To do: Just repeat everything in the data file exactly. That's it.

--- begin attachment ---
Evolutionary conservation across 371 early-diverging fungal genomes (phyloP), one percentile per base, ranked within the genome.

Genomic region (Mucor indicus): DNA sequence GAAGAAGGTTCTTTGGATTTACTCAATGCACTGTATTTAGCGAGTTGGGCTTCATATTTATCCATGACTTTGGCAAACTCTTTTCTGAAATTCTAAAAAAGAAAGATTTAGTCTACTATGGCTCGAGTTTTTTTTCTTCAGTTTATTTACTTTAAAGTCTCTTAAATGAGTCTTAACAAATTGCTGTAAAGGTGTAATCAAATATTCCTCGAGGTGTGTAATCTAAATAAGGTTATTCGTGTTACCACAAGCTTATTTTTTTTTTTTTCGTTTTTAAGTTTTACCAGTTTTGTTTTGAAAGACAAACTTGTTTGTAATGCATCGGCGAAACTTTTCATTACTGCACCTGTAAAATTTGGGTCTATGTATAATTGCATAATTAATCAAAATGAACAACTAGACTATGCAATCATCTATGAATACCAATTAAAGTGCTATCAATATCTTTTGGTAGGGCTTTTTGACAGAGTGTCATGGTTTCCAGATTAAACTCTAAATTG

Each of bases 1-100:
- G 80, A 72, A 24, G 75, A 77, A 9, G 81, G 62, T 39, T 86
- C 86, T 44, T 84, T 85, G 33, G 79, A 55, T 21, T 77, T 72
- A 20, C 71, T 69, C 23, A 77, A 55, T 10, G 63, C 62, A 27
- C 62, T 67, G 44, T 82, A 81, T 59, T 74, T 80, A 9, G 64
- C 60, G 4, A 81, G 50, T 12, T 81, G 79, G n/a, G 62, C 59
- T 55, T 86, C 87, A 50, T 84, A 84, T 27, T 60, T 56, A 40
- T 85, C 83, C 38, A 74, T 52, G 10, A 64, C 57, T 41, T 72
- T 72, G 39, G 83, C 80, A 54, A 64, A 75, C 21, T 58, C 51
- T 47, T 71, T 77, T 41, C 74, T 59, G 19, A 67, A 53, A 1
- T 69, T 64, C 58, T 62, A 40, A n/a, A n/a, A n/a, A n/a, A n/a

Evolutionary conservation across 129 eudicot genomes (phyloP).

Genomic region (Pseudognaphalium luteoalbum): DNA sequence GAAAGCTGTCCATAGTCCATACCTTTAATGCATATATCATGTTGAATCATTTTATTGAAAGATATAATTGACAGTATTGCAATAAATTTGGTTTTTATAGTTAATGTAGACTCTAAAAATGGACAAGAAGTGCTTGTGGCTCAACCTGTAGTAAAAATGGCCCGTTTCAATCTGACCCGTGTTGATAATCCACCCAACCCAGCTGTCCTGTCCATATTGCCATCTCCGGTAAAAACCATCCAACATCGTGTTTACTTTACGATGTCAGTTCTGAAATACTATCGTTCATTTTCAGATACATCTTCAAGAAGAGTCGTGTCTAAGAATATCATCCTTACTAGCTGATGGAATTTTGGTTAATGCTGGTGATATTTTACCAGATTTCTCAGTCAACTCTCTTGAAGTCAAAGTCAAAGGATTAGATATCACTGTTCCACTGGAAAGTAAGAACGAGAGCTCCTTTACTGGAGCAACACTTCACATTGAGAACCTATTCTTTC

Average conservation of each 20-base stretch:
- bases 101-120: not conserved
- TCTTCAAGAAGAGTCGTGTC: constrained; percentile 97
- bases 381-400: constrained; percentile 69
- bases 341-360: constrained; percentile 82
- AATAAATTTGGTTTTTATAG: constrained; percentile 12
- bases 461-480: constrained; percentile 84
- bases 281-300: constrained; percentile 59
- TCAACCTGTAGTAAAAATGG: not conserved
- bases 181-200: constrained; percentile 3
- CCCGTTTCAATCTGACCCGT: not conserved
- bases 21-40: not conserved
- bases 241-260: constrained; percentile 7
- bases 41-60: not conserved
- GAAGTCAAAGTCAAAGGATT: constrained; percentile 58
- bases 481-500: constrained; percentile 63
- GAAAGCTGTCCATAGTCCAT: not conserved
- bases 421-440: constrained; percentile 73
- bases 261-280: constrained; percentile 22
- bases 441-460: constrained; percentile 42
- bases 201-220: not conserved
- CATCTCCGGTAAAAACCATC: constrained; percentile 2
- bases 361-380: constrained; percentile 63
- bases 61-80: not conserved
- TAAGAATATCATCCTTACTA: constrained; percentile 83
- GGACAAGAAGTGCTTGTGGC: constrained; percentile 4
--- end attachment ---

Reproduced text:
Evolutionary conservation across 371 early-diverging fungal genomes (phyloP), one percentile per base, ranked within the genome.

Genomic region (Mucor indicus): DNA sequence GAAGAAGGTTCTTTGGATTTACTCAATGCACTGTATTTAGCGAGTTGGGCTTCATATTTATCCATGACTTTGGCAAACTCTTTTCTGAAATTCTAAAAAAGAAAGATTTAGTCTACTATGGCTCGAGTTTTTTTTCTTCAGTTTATTTACTTTAAAGTCTCTTAAATGAGTCTTAACAAATTGCTGTAAAGGTGTAATCAAATATTCCTCGAGGTGTGTAATCTAAATAAGGTTATTCGTGTTACCACAAGCTTATTTTTTTTTTTTTCGTTTTTAAGTTTTACCAGTTTTGTTTTGAAAGACAAACTTGTTTGTAATGCATCGGCGAAACTTTTCATTACTGCACCTGTAAAATTTGGGTCTATGTATAATTGCATAATTAATCAAAATGAACAACTAGACTATGCAATCATCTATGAATACCAATTAAAGTGCTATCAATATCTTTTGGTAGGGCTTTTTGACAGAGTGTCATGGTTTCCAGATTAAACTCTAAATTG

Each of bases 1-100:
- G 80, A 72, A 24, G 75, A 77, A 9, G 81, G 62, T 39, T 86
- C 86, T 44, T 84, T 85, G 33, G 79, A 55, T 21, T 77, T 72
- A 20, C 71, T 69, C 23, A 77, A 55, T 10, G 63, C 62, A 27
- C 62, T 67, G 44, T 82, A 81, T 59, T 74, T 80, A 9, G 64
- C 60, G 4, A 81, G 50, T 12, T 81, G 79, G n/a, G 62, C 59
- T 55, T 86, C 87, A 50, T 84, A 84, T 27, T 60, T 56, A 40
- T 85, C 83, C 38, A 74, T 52, G 10, A 64, C 57, T 41, T 72
- T 72, G 39, G 83, C 80, A 54, A 64, A 75, C 21, T 58, C 51
- T 47, T 71, T 77, T 41, C 74, T 59, G 19, A 67, A 53, A 1
- T 69, T 64, C 58, T 62, A 40, A n/a, A n/a, A n/a, A n/a, A n/a

Evolutionary conservation across 129 eudicot genomes (phyloP).

Genomic region (Pseudognaphalium luteoalbum): DNA sequence GAAAGCTGTCCATAGTCCATACCTTTAATGCATATATCATGTTGAATCATTTTATTGAAAGATATAATTGACAGTATTGCAATAAATTTGGTTTTTATAGTTAATGTAGACTCTAAAAATGGACAAGAAGTGCTTGTGGCTCAACCTGTAGTAAAAATGGCCCGTTTCAATCTGACCCGTGTTGATAATCCACCCAACCCAGCTGTCCTGTCCATATTGCCATCTCCGGTAAAAACCATCCAACATCGTGTTTACTTTACGATGTCAGTTCTGAAATACTATCGTTCATTTTCAGATACATCTTCAAGAAGAGTCGTGTCTAAGAATATCATCCTTACTAGCTGATGGAATTTTGGTTAATGCTGGTGATATTTTACCAGATTTCTCAGTCAACTCTCTTGAAGTCAAAGTCAAAGGATTAGATATCACTGTTCCACTGGAAAGTAAGAACGAGAGCTCCTTTACTGGAGCAACACTTCACATTGAGAACCTATTCTTTC

Average conservation of each 20-base stretch:
- bases 101-120: not conserved
- TCTTCAAGAAGAGTCGTGTC: constrained; percentile 97
- bases 381-400: constrained; percentile 69
- bases 341-360: constrained; percentile 82
- AATAAATTTGGTTTTTATAG: constrained; percentile 12
- bases 461-480: constrained; percentile 84
- bases 281-300: constrained; percentile 59
- TCAACCTGTAGTAAAAATGG: not conserved
- bases 181-200: constrained; percentile 3
- CCCGTTTCAATCTGACCCGT: not conserved
- bases 21-40: not conserved
- bases 241-260: constrained; percentile 7
- bases 41-60: not conserved
- GAAGTCAAAGTCAAAGGATT: constrained; percentile 58
- bases 481-500: constrained; percentile 63
- GAAAGCTGTCCATAGTCCAT: not conserved
- bases 421-440: constrained; percentile 73
- bases 261-280: constrained; percentile 22
- bases 441-460: constrained; percentile 42
- bases 201-220: not conserved
- CATCTCCGGTAAAAACCATC: constrained; percentile 2
- bases 361-380: constrained; percentile 63
- bases 61-80: not conserved
- TAAGAATATCATCCTTACTA: constrained; percentile 83
- GGACAAGAAGTGCTTGTGGC: constrained; percentile 4